Mr. Holloway took the stand in his own defense, testifying that he had taken his friend to one of his friend’s apartments and was waiting outside. When his friend did not return, Mr. Holloway walked up to the apartment and stepped in for just enough time to realize that the apartment’s door had been kicked off its hinges. He called for his friend and his friend walked out of a bedroom and tossed him the black camera bag. During closing arguments, Mr. Fletcher argued that the only crime that Mr. Holloway committed was a trespass.

The jury found Mr. Holloway not guilty of Burglary to a Dwelling, and guilty only of the lesser included offense of trespass, as asserted by the defense.

State of Florida v. Corey Bright

Fla. 4th Cir. No. 2012-CF-O11582

Judge: The Honorable Brad Stetson

Corey Bright was indicted for First Degree Murder after being identified by multiple witnesses as one of four gunmen involved in a shooting that left a Jacksonville man dead. The State sought the death penalty.

When Mr. Bright was arrested, he confessed to being involved in the shooting and to discharging a firearm. One of his co-defendants testified at trial that he witnessed Corey Bright raise his gun and fire a shot at the victim as the victim was running away.

The State called fourteen witnesses in all. The defense called none.

During the trial, Mr. Fletcher argued that the court give the jury the “Independent Act” jury instruction. During closing arguments to the jury, Mr. Fletcher argued that the death of the victim was a result of the “independent act” of one of the other gunmen because the State could not definitively establish that Mr. Bright’ s fired bullet caused the death of the victim. We also argued that the jury should disregard the state’s “principal theory” and only convict Mr. Bright of a lesser included offense.

The jury agreed, and found Mr. Bright not guilty of First Degree Murder, and instead, only guilty of Aggravated Assault.

State of Florida v. David Green

Fla. 4th Cir. No. 16-2004-CF-7726

Judge: The Honorable Peter Fryefield

A grand jury issued an indictment against David Green, charging him with one count of First Degree Murder and one count of Attempted First Degree Murder. At the trial, the state called witnesses to testify that David Green was involved in an ongoing dispute with the victim about money that was owed for a car. The State also called several witnesses to say that a young black male matching the description of David Green walked into the Family Dollar Store on Edgewood Avenue and stood behind the two victims for a couple of seconds, and that he then pulled out a handgun and shot both of them at point blank range.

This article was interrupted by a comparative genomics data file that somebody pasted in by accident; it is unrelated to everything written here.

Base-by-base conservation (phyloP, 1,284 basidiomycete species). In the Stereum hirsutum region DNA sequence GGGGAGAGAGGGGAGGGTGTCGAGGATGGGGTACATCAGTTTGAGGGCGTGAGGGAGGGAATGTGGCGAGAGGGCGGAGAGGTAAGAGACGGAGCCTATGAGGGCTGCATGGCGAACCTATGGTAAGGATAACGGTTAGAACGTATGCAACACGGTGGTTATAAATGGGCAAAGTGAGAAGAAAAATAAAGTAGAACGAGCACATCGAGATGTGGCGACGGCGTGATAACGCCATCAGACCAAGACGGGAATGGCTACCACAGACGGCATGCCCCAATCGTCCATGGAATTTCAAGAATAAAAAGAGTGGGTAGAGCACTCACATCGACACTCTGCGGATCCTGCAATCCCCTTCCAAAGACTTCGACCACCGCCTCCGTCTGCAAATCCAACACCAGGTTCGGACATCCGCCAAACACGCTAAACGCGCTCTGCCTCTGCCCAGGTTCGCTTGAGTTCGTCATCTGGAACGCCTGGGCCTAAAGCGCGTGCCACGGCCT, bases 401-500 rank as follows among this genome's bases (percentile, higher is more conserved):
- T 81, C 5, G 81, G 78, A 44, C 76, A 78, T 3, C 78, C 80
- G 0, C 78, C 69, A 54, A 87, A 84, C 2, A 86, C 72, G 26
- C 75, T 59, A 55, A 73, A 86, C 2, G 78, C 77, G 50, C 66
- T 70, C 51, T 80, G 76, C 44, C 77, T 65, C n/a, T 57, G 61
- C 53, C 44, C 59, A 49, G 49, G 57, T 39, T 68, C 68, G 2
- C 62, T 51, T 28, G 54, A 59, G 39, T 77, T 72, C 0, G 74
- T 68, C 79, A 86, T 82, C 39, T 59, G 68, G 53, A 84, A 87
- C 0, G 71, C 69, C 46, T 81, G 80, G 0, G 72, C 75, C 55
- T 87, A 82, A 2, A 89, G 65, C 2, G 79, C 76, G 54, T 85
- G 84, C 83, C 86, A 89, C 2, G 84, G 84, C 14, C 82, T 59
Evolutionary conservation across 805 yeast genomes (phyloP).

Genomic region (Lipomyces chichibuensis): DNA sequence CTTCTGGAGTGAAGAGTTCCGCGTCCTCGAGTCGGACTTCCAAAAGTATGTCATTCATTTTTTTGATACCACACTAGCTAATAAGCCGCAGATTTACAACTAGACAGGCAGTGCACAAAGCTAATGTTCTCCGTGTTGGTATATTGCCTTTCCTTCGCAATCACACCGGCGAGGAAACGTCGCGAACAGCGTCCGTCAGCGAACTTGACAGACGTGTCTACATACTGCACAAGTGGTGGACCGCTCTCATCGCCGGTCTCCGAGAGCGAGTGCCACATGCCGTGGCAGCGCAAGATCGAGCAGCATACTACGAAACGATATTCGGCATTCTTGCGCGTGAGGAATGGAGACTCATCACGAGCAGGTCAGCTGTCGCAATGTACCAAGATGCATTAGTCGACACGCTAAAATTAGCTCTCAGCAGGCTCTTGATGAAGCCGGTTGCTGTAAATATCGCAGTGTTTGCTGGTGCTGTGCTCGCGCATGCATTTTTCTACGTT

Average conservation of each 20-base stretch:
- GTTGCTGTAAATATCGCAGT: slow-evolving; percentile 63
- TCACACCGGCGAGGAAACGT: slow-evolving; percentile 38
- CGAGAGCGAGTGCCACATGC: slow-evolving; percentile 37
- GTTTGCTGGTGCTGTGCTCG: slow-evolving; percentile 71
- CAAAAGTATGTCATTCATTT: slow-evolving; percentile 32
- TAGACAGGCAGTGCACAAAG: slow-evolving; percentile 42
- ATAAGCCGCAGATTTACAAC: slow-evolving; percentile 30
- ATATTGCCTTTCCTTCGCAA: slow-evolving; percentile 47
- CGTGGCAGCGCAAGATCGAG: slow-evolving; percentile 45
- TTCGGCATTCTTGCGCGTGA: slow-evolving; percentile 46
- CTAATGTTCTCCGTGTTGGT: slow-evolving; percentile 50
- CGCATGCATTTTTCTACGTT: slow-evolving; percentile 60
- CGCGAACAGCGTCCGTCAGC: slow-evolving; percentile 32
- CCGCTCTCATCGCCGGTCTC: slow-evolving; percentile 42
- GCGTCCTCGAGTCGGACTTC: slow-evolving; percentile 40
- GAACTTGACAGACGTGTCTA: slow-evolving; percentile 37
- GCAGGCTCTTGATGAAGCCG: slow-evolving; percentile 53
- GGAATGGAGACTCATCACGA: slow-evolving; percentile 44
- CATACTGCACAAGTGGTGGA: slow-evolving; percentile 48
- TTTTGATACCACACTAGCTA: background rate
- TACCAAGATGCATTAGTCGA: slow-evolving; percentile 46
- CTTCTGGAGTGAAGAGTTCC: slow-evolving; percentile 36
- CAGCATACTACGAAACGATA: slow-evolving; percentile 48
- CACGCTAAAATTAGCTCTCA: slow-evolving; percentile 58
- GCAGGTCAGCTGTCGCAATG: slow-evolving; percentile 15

Testimony revealed that just before one of the victim’s died, the victim whispered to one of the store clerks that “David did it.” The other victim, who had been shot in the face, lived and testified at the trial that he knew David Green and that it was David Green that came into the store and s hot him in the face and killed his friend.

The State also called one of Mr. Green’s cellmates to the stand to testify that Mr. Green had told him all about the case and confessed to doing the shooting.

Despite all this evidence, our office obtained a verdict of not guilty of both First Degree Murder and Attempted First Degree Murder.

State of Florida v. Glendon Beene

Fla. 4th Cir. No. 02-11672-C FA

Judge: The Honorable Michael Weatherby

The State of Florida brought Mr. Beene to trial for Attempted Second Degree Murder. The allegations against Mr. Beene were that during an argument with his girlfriend, he poured a bottle of rubbing alcohol on her and then set her on fire. The Law Office of W. Charles Fletcher defended Mr. Beene at the trial after more than a year of preparation.

At the trial, the victim testified that Mr. Beene had poured the rubbing alcohol on her back, and when she turned around to confront him, he lit her on fire. Paramedics testified that when they arrived at the scene, the victim’s skin was falling off the upper half of her body. The defendant took the stand in his own defense and testified that after an argument with the victim, she went into the bedroom and attempted to commit suicide by lighting herself on fire.

The jury agreed and found Mr. Beene not guilty of all charges.


From this knowledge has developed a perspective in postconviction proceedings that could not exist absent years of trial practice. Together with unmatched writing abilities, our office offers a combination of experience, skill, and wisdom that breathes the calm confidence to our postconviction clients that comes from knowing that he or she is in good hands.